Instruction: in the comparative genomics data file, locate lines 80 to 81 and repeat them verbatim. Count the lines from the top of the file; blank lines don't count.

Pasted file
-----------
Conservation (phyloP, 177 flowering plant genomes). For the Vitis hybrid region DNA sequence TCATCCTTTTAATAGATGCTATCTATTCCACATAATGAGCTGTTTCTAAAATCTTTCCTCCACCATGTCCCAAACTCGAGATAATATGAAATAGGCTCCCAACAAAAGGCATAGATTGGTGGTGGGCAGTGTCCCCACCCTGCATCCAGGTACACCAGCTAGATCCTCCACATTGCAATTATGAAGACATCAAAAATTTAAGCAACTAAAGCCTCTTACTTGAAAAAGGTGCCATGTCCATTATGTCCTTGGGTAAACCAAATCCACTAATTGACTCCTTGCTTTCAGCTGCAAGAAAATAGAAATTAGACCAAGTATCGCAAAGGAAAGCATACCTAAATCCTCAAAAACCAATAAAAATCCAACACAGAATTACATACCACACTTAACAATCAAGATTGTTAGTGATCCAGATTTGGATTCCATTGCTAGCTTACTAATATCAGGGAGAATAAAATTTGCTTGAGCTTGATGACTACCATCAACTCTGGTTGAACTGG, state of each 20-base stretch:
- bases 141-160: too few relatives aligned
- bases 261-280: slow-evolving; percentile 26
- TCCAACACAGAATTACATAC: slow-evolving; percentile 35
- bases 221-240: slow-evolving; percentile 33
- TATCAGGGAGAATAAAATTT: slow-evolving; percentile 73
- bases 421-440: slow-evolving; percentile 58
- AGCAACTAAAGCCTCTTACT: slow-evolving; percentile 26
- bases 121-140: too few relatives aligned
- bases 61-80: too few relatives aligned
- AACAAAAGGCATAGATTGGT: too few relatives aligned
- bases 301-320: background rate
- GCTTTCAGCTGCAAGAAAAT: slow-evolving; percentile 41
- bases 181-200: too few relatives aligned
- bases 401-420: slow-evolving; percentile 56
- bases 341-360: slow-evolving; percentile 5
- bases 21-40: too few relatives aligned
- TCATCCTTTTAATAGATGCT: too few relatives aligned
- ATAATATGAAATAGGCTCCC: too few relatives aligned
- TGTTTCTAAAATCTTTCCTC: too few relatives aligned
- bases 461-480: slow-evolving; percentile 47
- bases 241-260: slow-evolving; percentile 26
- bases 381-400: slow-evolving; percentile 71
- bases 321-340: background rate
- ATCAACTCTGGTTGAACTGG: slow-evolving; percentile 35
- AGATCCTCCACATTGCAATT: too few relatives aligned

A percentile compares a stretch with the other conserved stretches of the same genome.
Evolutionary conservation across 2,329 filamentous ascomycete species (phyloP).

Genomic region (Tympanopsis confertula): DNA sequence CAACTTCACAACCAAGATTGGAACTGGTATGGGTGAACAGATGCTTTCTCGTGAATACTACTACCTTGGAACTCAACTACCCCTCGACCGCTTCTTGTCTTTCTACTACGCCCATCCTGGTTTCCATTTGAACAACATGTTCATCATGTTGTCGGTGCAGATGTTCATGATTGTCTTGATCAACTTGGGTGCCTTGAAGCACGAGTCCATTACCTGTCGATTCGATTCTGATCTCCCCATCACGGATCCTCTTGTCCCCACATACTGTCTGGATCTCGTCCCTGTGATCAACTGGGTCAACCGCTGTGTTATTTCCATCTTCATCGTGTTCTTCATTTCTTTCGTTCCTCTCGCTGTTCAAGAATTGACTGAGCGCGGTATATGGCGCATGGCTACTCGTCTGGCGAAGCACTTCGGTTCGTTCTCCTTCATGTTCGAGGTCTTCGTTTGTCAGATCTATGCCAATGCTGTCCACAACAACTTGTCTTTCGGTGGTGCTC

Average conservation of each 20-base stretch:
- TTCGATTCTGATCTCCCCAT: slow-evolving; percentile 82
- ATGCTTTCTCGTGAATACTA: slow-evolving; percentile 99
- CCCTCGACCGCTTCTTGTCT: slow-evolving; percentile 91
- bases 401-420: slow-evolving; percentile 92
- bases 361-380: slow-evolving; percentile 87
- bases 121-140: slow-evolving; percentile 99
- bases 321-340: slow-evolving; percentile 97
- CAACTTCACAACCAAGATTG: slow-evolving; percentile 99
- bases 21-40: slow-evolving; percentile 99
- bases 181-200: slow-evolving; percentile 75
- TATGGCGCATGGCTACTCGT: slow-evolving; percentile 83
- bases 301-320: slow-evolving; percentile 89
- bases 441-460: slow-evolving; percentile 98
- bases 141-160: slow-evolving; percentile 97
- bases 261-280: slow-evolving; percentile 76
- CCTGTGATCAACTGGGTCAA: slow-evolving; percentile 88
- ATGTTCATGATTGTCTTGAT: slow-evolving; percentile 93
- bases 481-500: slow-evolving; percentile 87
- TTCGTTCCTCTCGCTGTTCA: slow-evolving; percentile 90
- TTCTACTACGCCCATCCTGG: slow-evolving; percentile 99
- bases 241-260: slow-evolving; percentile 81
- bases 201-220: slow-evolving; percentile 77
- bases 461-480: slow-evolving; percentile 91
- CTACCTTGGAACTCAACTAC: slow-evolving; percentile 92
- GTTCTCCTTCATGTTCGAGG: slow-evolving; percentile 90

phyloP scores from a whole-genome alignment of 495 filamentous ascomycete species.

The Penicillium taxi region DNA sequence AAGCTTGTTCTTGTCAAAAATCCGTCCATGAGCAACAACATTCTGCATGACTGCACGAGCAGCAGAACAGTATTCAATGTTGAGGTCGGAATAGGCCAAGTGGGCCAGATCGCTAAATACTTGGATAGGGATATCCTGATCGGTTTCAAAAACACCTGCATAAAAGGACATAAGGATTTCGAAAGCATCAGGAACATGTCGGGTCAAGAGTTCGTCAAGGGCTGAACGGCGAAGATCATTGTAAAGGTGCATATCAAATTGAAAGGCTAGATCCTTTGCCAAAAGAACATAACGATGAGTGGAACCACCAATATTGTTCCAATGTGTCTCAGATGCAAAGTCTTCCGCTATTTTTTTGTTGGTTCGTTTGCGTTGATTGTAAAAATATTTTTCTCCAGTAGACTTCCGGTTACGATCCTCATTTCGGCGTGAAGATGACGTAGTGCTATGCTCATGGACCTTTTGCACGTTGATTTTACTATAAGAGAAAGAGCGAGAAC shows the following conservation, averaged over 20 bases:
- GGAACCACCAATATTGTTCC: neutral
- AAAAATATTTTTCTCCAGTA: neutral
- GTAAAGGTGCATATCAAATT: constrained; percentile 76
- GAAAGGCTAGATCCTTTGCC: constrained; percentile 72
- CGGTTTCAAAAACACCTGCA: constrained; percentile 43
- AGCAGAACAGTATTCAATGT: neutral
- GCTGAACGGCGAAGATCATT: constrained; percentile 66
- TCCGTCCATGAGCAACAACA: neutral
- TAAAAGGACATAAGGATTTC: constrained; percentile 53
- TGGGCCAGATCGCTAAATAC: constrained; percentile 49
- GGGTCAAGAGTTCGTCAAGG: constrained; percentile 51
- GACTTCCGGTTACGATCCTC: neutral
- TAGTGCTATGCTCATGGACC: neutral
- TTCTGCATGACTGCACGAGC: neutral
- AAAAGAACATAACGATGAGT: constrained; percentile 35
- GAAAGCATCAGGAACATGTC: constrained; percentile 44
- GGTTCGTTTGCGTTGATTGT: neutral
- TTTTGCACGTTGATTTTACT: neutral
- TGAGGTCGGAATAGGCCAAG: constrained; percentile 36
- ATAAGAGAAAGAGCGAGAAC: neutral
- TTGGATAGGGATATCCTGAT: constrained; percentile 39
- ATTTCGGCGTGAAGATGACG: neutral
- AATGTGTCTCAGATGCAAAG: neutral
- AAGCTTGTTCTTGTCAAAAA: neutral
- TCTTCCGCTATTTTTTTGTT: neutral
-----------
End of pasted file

- AATGTGTCTCAGATGCAAAG: neutral
- AAGCTTGTTCTTGTCAAAAA: neutral